There’s a somewhat sour discussion going on based attached to the video at https://www.youtube.com/watch?v=jZW-uLb52xk
Whether you agree or disagree with the video or the comments, or (sadly) the animosity in them, it does lead to an interesting bit of investigation when it comes to data types with arbitrary precision, which was stumbled upon by a friend at work.
Let’s start with a simple comparison between two dates. In this case, I’ve just used times, because it still serves to demonstrate the anomaly.
SQL> SELECT (TO_DATE('14:03:15','hh24:mi:ss')- TO_DATE('14:02:25','hh24:mi:ss')) * 24 * 60 * 60 delta 2 FROM dual; DELTA ---------- 50
Thankfully, the database has come back with the right answer of 50 seconds. Of course, we might want to remember that result – so lets store it in a variable:
SQL> variable x number SQL> begin 2 SELECT (TO_DATE('14:03:15','hh24:mi:ss')- TO_DATE('14:02:25','hh24:mi:ss')) * 24 * 60 * 60 3 into :x 4 FROM dual; 5 end; 6 / PL/SQL procedure successfully completed. SQL> print x X ---------- 50
So far so good…let’s now make the tiniest of changes. We’ll use a local PL/SQL variable
SQL> set serverout on SQL> declare 2 x number; 3 begin 4 SELECT (TO_DATE('14:03:15','hh24:mi:ss')- TO_DATE('14:02:25','hh24:mi:ss')) * 24 * 60 * 60 5 into x 6 FROM dual; 7 dbms_output.put_line(x); 8 end; 9 / 50.00000000000000000000000000000000000004 PL/SQL procedure successfully completed.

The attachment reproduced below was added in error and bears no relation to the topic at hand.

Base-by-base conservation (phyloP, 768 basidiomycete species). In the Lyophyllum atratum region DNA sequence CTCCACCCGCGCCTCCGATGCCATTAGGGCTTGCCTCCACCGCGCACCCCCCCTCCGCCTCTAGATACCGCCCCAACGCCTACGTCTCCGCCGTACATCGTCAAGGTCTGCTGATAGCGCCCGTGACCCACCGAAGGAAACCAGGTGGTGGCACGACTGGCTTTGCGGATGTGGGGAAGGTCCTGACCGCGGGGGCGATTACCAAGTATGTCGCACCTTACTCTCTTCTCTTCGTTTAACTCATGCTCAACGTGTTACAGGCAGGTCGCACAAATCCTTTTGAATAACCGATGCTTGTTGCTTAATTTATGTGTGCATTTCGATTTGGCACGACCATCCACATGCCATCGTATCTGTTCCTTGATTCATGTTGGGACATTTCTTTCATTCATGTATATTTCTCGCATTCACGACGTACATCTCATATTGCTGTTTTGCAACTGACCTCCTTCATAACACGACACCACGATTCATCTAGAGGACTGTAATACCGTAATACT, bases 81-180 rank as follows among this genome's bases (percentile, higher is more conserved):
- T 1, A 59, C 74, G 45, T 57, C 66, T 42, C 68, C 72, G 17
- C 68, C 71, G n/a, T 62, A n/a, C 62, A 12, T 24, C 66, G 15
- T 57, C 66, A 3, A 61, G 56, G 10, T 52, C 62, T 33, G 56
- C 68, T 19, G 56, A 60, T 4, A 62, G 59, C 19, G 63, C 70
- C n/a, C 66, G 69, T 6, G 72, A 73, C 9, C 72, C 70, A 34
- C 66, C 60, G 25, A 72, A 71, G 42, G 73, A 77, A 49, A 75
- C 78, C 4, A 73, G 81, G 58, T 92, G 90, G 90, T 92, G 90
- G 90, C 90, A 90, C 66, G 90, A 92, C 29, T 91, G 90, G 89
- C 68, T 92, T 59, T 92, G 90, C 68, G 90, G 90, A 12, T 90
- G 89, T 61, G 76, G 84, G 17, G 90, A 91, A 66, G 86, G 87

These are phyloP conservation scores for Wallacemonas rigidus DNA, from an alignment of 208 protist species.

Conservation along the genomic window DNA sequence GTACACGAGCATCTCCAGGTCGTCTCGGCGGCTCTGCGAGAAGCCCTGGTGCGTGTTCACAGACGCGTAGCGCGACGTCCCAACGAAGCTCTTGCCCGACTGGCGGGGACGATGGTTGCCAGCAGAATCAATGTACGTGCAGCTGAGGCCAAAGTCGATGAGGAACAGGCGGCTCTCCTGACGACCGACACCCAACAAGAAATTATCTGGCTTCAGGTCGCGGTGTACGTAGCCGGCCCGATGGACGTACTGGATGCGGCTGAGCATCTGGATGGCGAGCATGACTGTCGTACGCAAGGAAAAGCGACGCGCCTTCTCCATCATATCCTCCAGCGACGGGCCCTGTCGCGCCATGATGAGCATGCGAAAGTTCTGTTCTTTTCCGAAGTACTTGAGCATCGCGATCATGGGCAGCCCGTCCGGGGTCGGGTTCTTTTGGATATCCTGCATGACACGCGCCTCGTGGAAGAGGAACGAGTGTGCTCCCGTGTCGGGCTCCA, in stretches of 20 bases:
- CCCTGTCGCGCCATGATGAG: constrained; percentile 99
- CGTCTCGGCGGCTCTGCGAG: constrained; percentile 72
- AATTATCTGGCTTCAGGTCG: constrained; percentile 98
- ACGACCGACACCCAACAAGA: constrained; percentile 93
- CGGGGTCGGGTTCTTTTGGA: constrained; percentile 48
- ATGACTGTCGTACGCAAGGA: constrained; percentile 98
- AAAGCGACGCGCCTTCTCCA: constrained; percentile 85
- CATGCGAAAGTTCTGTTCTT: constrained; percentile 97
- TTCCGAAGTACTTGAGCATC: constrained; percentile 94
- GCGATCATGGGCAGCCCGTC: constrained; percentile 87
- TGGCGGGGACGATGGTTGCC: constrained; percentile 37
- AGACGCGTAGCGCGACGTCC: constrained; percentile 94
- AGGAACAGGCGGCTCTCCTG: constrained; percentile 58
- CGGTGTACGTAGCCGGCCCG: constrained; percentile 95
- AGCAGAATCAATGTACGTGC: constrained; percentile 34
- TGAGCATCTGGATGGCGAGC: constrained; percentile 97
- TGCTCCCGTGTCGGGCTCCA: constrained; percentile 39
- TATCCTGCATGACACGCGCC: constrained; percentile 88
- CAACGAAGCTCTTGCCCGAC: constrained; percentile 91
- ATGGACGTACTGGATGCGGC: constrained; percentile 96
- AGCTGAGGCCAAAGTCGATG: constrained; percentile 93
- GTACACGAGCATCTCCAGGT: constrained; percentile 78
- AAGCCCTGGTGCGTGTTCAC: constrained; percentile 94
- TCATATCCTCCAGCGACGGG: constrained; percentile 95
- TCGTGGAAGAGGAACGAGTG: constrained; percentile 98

The use of arbitrary precision for ‘x’ shows how things can go a little bit awry. Similarly, lets look at what happens if convert the dates to simple ‘seconds past midnight’.
SQL> SELECT to_char(TO_DATE('14:03:15','hh24:mi:ss'),'SSSSS') d1, 2 to_char(TO_DATE('14:02:25','hh24:mi:ss'),'SSSSS') d2 3 FROM dual; D1 D2 ----- ----- 50595 50545
You might think that the calculation would the same, but when we insert those numbers into the equivalent calculation, we get a slightly different answer
SQL> exec dbms_output.put_line((50595/86400 - 50545/86400)* 24 * 60 * 60 ); 49.99999999999999999999999999999999999968
Ultimately, this probably boils down to the fact that the certain division operations can never give a prefect answer in floating point arithmetic. In the example above, 50595/86400 yields the never ending result 0.58559027777777777777777…
Putting PL/SQL aside, there might also be hidden costs if you start using unbounded precision in your database tables. I always remember this example from Steve Adams many years ago.
SQL> create table T ( x1 number, x2 number(6,3)); Table created. SQL> insert into T values ( 3*(1/3), 3*(1/3) ); 1 row created. SQL> commit; Commit complete. SQL> select * from T; X1 X2 ---------- ---------- 1 1
No strange decimals there…but then take look at how you stored that data
SQL> select vsize(x1), vsize(x2) from T; VSIZE(X1) VSIZE(X2) ---------- ---------- 21 2
Bottom line – things can go astray when you dont keep a handle on the appropriate precision to use for your data types.